Conservation Genetics

, Volume 12, Issue 3, pp 783–792

Conservation genetics of the black rhinoceros, Diceros bicornis bicornis, in Namibia

Authors

    • Department of BiologyQueen’s University
  • Andrea S. Putnam
    • San Diego Zoo Global
  • Peter Erb
    • Ministry of Environment and Tourism
  • Candace Scott
    • Department of BiologyQueen’s University
  • Don Melnick
    • Department of Ecology, Evolution, and Environmental BiologyColumbia University
  • Colleen O’Ryan
    • Department of Molecular and Cell BiologyUniversity of Cape Town
  • Peter T. Boag
    • Department of BiologyQueen’s University
Research Article

DOI: 10.1007/s10592-011-0185-1

Cite this article as:
Van Coeverden de Groot, P.J., Putnam, A.S., Erb, P. et al. Conserv Genet (2011) 12: 783. doi:10.1007/s10592-011-0185-1

Abstract

Poaching and habitat destruction across sub-Saharan Africa brought the black rhinoceros (Diceros bicornis) close to extinction. Over the past few decades, however, one of four subspecies, D. b. bicornis, has experienced a significant population increase as a consequence of its protection within Etosha National Park (ENP), Namibia. We report here on the level and spatial distribution of black rhinoceros genetic diversity within ENP. Using nine microsatellite loci, genetic variation was assessed from 144 individuals. Our results are consistent with the observation of lower levels of genetic diversity in D. b. bicornis, when compared to D. b. michaeli, but greater diversity when compared to D. b. minor. We also showed that ENP’s black rhino genetic diversity is well represented in Waterberg National Park, originally founded with ENP individuals. We found no genetic signature of a recent bottleneck in ENP, however, suggesting that the genetic diversity within ENP has not been adversely affected by the recent severe population decline. Using Bayesian clustering methods, we observed no significant population structure within ENP, but positive spatial genetic correlation is observed at distances up to 25 km. This relationship exists in females but not males, suggesting reduced dispersal among females, the first evidence of limited female dispersal or philopatry in any species of rhinoceros.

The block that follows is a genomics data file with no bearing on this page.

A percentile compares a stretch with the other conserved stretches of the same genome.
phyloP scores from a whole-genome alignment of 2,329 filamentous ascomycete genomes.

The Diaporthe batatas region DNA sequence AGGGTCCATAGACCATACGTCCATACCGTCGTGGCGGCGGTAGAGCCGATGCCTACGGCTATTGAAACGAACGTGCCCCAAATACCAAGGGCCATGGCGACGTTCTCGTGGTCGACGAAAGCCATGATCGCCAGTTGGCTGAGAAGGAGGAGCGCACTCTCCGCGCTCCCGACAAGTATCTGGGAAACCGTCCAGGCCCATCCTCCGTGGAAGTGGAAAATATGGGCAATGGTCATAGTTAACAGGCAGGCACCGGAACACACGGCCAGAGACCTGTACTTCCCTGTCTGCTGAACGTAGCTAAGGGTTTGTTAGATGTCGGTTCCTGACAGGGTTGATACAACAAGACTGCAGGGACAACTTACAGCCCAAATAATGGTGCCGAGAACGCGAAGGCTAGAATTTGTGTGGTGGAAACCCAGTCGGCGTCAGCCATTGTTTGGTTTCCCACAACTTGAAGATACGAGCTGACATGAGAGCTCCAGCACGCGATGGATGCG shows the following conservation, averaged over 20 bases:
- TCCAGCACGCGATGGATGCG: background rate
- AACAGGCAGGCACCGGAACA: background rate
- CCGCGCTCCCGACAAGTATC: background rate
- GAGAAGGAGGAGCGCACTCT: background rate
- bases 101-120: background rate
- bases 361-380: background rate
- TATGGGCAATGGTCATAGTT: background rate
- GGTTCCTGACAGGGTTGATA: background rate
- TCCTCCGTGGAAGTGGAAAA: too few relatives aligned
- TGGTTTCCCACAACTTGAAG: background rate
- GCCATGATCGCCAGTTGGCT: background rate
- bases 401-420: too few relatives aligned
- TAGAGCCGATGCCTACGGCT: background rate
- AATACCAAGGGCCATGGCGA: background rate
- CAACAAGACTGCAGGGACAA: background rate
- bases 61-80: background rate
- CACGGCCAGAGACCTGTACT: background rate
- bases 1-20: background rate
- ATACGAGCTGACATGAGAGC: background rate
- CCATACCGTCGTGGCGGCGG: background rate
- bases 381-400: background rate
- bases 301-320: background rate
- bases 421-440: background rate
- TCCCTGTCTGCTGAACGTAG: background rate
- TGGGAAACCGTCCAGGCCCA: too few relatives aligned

Keywords

Conservation geneticsDiceros bicornisMicrosatelliteSpatial autocorrelation

Copyright information

© Springer Science+Business Media B.V. 2011